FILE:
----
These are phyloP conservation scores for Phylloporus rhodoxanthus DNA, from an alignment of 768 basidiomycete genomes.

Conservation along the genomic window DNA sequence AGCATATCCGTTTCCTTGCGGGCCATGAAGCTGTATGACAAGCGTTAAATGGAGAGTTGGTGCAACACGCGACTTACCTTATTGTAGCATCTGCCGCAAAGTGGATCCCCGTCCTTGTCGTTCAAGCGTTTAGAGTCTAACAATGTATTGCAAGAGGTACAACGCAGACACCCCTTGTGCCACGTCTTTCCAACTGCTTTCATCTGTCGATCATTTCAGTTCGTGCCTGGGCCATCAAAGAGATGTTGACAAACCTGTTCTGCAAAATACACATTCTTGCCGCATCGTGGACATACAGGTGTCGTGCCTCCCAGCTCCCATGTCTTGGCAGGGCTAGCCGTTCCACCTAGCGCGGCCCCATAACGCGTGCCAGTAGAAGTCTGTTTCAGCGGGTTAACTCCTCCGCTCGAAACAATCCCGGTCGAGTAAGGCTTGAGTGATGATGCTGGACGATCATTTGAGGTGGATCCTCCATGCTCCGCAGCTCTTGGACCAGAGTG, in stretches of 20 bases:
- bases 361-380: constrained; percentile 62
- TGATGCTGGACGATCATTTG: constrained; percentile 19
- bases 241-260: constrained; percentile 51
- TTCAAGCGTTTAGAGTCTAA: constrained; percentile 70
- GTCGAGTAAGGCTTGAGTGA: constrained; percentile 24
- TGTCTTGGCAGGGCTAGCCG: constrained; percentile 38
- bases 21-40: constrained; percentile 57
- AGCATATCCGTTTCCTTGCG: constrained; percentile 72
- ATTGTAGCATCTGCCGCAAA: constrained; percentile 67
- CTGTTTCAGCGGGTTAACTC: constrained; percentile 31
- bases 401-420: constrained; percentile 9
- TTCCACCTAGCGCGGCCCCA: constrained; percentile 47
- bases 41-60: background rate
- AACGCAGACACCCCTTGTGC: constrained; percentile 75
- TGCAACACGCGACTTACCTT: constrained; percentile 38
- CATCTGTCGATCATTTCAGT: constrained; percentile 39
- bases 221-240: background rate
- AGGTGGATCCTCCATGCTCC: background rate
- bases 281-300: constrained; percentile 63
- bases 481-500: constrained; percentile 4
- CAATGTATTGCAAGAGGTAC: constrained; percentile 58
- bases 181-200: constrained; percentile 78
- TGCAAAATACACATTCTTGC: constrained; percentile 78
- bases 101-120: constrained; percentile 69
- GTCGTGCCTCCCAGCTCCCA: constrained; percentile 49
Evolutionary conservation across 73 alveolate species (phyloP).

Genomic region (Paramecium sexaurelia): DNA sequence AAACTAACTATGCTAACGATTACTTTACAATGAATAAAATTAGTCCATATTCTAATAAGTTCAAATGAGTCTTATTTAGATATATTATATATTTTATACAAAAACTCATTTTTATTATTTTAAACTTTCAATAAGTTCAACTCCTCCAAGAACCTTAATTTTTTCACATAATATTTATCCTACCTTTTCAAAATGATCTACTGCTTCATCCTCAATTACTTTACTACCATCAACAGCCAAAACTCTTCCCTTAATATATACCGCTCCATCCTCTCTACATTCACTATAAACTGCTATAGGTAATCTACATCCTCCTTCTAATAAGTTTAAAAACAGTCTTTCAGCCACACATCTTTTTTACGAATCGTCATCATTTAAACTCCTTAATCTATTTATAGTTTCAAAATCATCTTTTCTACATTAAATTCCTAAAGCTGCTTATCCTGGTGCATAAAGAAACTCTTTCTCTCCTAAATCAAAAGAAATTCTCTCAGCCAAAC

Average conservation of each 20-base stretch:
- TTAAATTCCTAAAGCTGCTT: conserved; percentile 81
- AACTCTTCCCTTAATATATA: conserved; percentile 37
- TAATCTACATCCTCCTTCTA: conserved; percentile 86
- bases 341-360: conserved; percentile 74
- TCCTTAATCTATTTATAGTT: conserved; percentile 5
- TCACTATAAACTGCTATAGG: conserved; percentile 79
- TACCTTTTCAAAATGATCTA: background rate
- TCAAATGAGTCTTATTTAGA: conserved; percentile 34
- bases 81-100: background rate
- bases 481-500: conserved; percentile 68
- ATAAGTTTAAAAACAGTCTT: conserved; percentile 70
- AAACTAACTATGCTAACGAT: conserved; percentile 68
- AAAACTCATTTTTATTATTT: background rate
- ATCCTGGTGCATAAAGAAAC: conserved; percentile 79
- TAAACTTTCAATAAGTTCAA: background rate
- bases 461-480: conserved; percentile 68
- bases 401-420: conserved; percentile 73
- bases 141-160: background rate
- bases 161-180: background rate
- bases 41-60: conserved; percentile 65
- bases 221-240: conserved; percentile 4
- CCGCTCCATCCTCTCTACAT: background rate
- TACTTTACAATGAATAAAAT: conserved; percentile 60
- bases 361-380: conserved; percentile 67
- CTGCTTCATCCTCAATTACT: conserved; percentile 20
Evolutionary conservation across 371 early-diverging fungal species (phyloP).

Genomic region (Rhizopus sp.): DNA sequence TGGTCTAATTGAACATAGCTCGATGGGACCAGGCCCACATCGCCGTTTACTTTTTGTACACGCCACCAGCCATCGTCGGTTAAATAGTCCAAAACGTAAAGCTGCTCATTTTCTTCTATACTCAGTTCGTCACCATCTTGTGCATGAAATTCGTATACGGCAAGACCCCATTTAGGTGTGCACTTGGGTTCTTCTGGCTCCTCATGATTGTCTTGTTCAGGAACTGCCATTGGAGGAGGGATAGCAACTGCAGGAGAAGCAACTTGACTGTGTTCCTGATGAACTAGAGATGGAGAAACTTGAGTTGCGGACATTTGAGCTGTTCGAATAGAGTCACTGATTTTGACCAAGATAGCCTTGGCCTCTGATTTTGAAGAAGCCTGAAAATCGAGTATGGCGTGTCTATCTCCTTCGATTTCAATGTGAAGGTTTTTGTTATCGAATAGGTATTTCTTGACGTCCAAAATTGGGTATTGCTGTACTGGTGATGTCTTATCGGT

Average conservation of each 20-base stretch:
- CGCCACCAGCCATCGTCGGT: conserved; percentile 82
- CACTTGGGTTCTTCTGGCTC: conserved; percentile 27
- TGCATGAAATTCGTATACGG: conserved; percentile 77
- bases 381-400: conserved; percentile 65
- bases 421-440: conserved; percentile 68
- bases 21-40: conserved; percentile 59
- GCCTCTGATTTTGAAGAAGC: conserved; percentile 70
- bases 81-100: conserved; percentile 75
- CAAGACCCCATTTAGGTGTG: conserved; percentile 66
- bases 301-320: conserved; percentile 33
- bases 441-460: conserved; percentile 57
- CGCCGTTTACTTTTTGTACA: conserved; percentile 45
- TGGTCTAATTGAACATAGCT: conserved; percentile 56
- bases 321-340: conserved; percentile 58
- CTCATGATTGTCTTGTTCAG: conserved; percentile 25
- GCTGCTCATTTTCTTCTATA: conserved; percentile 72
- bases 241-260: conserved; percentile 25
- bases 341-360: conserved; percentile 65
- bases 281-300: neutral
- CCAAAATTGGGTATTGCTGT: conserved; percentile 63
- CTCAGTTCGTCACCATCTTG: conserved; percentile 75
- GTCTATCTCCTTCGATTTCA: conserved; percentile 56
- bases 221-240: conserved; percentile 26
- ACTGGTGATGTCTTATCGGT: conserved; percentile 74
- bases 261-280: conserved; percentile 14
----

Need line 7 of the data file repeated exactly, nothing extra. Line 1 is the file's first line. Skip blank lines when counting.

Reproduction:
- GTCGAGTAAGGCTTGAGTGA: constrained; percentile 24